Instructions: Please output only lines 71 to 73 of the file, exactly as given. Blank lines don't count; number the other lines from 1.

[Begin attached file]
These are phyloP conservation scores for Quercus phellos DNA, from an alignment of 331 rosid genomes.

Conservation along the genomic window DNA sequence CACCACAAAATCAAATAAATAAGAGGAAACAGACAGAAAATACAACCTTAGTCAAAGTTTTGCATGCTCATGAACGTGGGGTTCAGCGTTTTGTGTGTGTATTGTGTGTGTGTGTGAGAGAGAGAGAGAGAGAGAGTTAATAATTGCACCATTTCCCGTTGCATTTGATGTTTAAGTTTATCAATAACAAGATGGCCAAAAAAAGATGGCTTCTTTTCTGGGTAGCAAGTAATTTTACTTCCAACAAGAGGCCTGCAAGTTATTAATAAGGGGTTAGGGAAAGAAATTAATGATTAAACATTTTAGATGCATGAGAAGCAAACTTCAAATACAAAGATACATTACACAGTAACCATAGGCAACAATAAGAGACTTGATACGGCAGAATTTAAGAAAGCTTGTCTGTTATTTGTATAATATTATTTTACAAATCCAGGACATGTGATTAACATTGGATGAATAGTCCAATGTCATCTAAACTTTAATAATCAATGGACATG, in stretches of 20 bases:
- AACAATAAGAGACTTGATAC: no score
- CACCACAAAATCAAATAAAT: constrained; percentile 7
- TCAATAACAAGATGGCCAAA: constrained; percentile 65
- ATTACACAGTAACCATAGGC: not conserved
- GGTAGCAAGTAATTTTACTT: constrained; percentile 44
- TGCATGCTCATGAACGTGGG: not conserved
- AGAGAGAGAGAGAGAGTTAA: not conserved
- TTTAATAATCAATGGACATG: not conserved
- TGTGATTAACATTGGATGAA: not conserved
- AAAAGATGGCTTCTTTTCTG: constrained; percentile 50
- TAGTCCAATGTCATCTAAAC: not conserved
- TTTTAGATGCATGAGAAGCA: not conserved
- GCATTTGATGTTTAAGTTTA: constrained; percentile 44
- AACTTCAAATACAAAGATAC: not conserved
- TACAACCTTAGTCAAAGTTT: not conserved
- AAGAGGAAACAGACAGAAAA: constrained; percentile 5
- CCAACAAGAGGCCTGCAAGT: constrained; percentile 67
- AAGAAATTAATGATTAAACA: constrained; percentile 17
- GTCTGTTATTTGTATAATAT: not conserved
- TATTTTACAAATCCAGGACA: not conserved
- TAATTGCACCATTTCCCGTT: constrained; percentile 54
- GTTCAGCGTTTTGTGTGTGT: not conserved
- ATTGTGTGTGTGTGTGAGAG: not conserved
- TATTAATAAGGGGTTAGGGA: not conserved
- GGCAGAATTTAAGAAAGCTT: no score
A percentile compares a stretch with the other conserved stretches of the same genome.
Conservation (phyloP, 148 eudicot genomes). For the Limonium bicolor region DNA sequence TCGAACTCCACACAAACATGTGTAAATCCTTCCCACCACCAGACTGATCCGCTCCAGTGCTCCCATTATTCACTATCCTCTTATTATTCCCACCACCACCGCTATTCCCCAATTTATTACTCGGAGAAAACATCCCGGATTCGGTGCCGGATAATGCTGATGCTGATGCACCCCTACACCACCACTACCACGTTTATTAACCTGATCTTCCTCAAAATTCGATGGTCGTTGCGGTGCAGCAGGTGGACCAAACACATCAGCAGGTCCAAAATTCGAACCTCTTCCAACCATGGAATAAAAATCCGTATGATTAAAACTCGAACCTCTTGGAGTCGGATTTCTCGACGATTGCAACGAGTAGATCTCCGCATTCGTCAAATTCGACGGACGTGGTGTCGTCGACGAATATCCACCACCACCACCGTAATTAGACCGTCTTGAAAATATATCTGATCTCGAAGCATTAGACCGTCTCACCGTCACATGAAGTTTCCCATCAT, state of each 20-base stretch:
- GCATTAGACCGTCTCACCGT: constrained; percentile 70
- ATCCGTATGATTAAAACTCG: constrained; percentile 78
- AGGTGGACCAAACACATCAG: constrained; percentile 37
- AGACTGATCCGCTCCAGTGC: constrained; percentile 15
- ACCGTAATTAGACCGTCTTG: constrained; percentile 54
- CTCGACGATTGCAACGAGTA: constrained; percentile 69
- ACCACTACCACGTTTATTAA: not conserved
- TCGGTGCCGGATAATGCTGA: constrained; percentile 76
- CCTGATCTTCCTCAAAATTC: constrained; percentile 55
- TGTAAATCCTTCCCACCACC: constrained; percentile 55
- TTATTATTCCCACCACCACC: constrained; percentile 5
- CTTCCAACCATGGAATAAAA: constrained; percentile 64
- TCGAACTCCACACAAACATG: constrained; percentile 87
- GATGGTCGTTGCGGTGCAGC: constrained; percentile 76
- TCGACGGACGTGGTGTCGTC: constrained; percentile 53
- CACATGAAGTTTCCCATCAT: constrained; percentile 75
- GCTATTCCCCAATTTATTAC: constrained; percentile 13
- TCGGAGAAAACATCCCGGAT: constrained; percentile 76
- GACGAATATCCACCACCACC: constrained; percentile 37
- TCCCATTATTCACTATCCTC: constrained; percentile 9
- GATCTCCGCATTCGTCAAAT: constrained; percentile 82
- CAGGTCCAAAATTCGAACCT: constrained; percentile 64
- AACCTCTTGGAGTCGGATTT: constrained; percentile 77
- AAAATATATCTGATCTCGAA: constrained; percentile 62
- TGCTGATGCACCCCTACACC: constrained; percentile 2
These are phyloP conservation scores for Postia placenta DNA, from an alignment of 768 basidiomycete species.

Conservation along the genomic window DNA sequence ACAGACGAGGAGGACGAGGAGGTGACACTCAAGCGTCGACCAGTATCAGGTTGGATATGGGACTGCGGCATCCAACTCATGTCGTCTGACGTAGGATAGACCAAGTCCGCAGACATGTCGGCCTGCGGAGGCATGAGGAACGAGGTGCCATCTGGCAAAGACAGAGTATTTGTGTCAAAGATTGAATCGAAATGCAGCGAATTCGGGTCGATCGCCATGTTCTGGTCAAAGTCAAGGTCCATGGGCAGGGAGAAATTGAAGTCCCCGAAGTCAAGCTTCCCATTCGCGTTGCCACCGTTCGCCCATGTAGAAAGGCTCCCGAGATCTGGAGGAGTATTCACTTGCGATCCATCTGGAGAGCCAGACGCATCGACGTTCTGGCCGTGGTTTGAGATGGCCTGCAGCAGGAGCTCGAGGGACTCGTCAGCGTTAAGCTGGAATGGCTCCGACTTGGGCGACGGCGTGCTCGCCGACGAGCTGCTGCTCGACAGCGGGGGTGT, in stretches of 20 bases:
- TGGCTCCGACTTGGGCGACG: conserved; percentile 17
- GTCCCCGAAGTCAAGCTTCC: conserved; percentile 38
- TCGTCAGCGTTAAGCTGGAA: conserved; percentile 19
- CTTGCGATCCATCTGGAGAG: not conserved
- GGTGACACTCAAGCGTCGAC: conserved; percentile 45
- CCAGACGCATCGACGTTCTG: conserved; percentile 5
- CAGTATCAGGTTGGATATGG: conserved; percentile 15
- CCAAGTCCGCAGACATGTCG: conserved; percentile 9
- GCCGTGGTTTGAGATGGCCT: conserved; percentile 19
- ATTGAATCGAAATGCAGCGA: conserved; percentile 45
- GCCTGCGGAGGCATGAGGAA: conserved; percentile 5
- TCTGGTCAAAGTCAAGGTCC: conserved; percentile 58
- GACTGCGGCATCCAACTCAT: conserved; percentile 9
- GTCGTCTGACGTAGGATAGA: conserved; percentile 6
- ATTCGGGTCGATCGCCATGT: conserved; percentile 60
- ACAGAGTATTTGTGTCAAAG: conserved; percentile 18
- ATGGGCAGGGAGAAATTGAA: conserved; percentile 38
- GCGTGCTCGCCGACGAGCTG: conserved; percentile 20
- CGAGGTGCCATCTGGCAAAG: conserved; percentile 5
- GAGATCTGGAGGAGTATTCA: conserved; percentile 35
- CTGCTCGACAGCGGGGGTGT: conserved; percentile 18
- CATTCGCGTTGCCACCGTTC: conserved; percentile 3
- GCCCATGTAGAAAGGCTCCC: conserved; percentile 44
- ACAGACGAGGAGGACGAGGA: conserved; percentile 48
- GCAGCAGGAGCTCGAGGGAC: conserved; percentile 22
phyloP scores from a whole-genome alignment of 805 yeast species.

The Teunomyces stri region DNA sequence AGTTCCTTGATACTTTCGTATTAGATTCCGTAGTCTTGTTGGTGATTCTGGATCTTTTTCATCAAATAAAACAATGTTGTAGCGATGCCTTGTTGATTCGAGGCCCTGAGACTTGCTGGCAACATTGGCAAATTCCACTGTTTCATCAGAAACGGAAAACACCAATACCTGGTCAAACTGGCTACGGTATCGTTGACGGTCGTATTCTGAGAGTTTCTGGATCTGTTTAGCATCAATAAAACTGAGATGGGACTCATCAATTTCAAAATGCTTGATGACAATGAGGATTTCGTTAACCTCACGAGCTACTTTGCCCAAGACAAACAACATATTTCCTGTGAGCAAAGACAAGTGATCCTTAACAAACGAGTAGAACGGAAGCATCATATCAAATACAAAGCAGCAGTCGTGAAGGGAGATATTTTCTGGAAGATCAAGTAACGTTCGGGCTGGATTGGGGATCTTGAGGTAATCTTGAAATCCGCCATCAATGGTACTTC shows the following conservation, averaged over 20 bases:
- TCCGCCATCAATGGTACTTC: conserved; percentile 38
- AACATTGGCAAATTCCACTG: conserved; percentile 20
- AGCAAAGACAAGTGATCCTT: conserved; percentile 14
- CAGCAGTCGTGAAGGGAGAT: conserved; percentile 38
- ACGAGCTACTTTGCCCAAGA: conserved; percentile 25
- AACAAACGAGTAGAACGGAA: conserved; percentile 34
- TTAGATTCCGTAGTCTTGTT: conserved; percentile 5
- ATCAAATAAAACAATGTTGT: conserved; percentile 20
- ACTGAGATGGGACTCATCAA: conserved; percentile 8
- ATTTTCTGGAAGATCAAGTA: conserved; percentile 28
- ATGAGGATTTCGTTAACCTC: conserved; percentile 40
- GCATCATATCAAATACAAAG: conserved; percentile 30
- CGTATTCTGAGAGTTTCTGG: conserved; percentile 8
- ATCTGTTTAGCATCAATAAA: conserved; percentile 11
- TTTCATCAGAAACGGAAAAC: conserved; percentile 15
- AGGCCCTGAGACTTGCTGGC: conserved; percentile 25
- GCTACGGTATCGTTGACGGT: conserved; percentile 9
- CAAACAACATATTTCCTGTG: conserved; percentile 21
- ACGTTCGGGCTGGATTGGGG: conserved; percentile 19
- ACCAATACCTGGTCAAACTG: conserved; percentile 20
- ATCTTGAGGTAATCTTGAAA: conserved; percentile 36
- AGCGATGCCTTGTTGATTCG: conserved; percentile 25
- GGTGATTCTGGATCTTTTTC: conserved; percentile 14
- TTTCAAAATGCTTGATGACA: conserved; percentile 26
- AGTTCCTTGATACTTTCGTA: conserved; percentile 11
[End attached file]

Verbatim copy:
- ATTCGGGTCGATCGCCATGT: conserved; percentile 60
- ACAGAGTATTTGTGTCAAAG: conserved; percentile 18
- ATGGGCAGGGAGAAATTGAA: conserved; percentile 38